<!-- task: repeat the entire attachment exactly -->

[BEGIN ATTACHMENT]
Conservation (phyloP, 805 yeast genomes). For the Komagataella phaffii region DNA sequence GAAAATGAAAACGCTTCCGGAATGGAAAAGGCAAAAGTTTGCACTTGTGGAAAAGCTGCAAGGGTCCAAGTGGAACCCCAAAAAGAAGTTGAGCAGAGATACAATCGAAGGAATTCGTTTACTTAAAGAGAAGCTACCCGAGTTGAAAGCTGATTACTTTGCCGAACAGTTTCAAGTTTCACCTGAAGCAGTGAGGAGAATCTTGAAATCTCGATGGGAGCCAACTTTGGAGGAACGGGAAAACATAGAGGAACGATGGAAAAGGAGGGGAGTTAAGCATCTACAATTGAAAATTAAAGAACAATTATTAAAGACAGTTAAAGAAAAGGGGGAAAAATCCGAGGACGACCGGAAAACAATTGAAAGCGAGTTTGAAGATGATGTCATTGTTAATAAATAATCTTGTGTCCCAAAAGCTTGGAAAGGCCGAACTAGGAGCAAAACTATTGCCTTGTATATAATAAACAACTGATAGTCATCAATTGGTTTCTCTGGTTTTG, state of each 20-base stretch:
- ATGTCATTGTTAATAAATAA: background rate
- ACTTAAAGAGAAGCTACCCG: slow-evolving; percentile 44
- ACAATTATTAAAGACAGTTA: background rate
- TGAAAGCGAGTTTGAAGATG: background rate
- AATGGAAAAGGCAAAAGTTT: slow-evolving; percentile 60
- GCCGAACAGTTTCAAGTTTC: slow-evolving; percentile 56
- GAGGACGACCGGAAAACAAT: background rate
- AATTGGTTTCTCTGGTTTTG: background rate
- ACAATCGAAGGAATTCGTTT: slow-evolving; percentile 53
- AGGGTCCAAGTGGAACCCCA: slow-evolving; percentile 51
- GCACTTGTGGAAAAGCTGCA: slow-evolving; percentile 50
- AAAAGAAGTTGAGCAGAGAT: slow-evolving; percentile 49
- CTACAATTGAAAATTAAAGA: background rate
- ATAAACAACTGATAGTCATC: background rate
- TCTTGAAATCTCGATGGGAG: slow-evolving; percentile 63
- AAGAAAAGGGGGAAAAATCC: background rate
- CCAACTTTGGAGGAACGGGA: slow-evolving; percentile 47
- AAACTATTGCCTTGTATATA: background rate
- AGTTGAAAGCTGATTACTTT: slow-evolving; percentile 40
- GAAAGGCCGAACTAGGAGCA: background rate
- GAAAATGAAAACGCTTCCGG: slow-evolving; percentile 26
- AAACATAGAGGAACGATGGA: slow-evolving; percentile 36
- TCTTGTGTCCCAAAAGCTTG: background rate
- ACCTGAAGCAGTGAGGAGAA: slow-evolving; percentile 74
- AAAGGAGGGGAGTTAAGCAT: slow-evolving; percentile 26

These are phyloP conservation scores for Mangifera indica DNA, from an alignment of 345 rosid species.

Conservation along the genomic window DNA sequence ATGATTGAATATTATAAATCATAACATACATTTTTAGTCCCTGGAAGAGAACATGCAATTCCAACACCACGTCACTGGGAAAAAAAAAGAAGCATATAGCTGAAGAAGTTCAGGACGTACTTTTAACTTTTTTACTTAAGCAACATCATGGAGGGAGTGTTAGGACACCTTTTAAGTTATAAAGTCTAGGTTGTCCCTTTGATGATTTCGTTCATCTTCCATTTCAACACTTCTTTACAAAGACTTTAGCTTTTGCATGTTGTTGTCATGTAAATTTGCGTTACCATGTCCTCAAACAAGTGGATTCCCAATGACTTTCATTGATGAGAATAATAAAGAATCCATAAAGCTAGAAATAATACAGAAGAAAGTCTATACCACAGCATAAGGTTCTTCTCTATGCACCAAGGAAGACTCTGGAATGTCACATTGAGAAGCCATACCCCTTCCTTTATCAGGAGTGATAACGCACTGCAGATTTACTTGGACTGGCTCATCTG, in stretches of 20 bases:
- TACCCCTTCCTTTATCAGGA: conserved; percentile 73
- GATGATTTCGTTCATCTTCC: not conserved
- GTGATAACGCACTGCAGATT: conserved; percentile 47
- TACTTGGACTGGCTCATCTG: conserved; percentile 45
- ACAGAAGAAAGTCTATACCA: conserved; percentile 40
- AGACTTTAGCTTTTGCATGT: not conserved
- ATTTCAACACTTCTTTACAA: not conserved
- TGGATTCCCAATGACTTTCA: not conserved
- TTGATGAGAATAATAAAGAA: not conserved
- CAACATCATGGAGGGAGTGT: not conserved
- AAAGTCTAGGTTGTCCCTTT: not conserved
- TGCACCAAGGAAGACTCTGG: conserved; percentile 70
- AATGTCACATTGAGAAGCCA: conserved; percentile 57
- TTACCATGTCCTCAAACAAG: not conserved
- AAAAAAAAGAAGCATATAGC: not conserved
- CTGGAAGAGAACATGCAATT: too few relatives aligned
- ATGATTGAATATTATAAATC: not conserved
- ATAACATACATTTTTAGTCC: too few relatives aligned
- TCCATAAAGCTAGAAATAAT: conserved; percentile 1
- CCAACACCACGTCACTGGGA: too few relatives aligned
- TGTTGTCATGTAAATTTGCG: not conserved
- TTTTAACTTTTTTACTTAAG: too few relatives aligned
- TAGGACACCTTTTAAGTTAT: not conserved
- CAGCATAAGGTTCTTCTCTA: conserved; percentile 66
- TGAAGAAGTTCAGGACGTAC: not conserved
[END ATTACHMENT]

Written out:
Conservation (phyloP, 805 yeast genomes). For the Komagataella phaffii region DNA sequence GAAAATGAAAACGCTTCCGGAATGGAAAAGGCAAAAGTTTGCACTTGTGGAAAAGCTGCAAGGGTCCAAGTGGAACCCCAAAAAGAAGTTGAGCAGAGATACAATCGAAGGAATTCGTTTACTTAAAGAGAAGCTACCCGAGTTGAAAGCTGATTACTTTGCCGAACAGTTTCAAGTTTCACCTGAAGCAGTGAGGAGAATCTTGAAATCTCGATGGGAGCCAACTTTGGAGGAACGGGAAAACATAGAGGAACGATGGAAAAGGAGGGGAGTTAAGCATCTACAATTGAAAATTAAAGAACAATTATTAAAGACAGTTAAAGAAAAGGGGGAAAAATCCGAGGACGACCGGAAAACAATTGAAAGCGAGTTTGAAGATGATGTCATTGTTAATAAATAATCTTGTGTCCCAAAAGCTTGGAAAGGCCGAACTAGGAGCAAAACTATTGCCTTGTATATAATAAACAACTGATAGTCATCAATTGGTTTCTCTGGTTTTG, state of each 20-base stretch:
- ATGTCATTGTTAATAAATAA: background rate
- ACTTAAAGAGAAGCTACCCG: slow-evolving; percentile 44
- ACAATTATTAAAGACAGTTA: background rate
- TGAAAGCGAGTTTGAAGATG: background rate
- AATGGAAAAGGCAAAAGTTT: slow-evolving; percentile 60
- GCCGAACAGTTTCAAGTTTC: slow-evolving; percentile 56
- GAGGACGACCGGAAAACAAT: background rate
- AATTGGTTTCTCTGGTTTTG: background rate
- ACAATCGAAGGAATTCGTTT: slow-evolving; percentile 53
- AGGGTCCAAGTGGAACCCCA: slow-evolving; percentile 51
- GCACTTGTGGAAAAGCTGCA: slow-evolving; percentile 50
- AAAAGAAGTTGAGCAGAGAT: slow-evolving; percentile 49
- CTACAATTGAAAATTAAAGA: background rate
- ATAAACAACTGATAGTCATC: background rate
- TCTTGAAATCTCGATGGGAG: slow-evolving; percentile 63
- AAGAAAAGGGGGAAAAATCC: background rate
- CCAACTTTGGAGGAACGGGA: slow-evolving; percentile 47
- AAACTATTGCCTTGTATATA: background rate
- AGTTGAAAGCTGATTACTTT: slow-evolving; percentile 40
- GAAAGGCCGAACTAGGAGCA: background rate
- GAAAATGAAAACGCTTCCGG: slow-evolving; percentile 26
- AAACATAGAGGAACGATGGA: slow-evolving; percentile 36
- TCTTGTGTCCCAAAAGCTTG: background rate
- ACCTGAAGCAGTGAGGAGAA: slow-evolving; percentile 74
- AAAGGAGGGGAGTTAAGCAT: slow-evolving; percentile 26

These are phyloP conservation scores for Mangifera indica DNA, from an alignment of 345 rosid species.

Conservation along the genomic window DNA sequence ATGATTGAATATTATAAATCATAACATACATTTTTAGTCCCTGGAAGAGAACATGCAATTCCAACACCACGTCACTGGGAAAAAAAAAGAAGCATATAGCTGAAGAAGTTCAGGACGTACTTTTAACTTTTTTACTTAAGCAACATCATGGAGGGAGTGTTAGGACACCTTTTAAGTTATAAAGTCTAGGTTGTCCCTTTGATGATTTCGTTCATCTTCCATTTCAACACTTCTTTACAAAGACTTTAGCTTTTGCATGTTGTTGTCATGTAAATTTGCGTTACCATGTCCTCAAACAAGTGGATTCCCAATGACTTTCATTGATGAGAATAATAAAGAATCCATAAAGCTAGAAATAATACAGAAGAAAGTCTATACCACAGCATAAGGTTCTTCTCTATGCACCAAGGAAGACTCTGGAATGTCACATTGAGAAGCCATACCCCTTCCTTTATCAGGAGTGATAACGCACTGCAGATTTACTTGGACTGGCTCATCTG, in stretches of 20 bases:
- TACCCCTTCCTTTATCAGGA: conserved; percentile 73
- GATGATTTCGTTCATCTTCC: not conserved
- GTGATAACGCACTGCAGATT: conserved; percentile 47
- TACTTGGACTGGCTCATCTG: conserved; percentile 45
- ACAGAAGAAAGTCTATACCA: conserved; percentile 40
- AGACTTTAGCTTTTGCATGT: not conserved
- ATTTCAACACTTCTTTACAA: not conserved
- TGGATTCCCAATGACTTTCA: not conserved
- TTGATGAGAATAATAAAGAA: not conserved
- CAACATCATGGAGGGAGTGT: not conserved
- AAAGTCTAGGTTGTCCCTTT: not conserved
- TGCACCAAGGAAGACTCTGG: conserved; percentile 70
- AATGTCACATTGAGAAGCCA: conserved; percentile 57
- TTACCATGTCCTCAAACAAG: not conserved
- AAAAAAAAGAAGCATATAGC: not conserved
- CTGGAAGAGAACATGCAATT: too few relatives aligned
- ATGATTGAATATTATAAATC: not conserved
- ATAACATACATTTTTAGTCC: too few relatives aligned
- TCCATAAAGCTAGAAATAAT: conserved; percentile 1
- CCAACACCACGTCACTGGGA: too few relatives aligned
- TGTTGTCATGTAAATTTGCG: not conserved
- TTTTAACTTTTTTACTTAAG: too few relatives aligned
- TAGGACACCTTTTAAGTTAT: not conserved
- CAGCATAAGGTTCTTCTCTA: conserved; percentile 66
- TGAAGAAGTTCAGGACGTAC: not conserved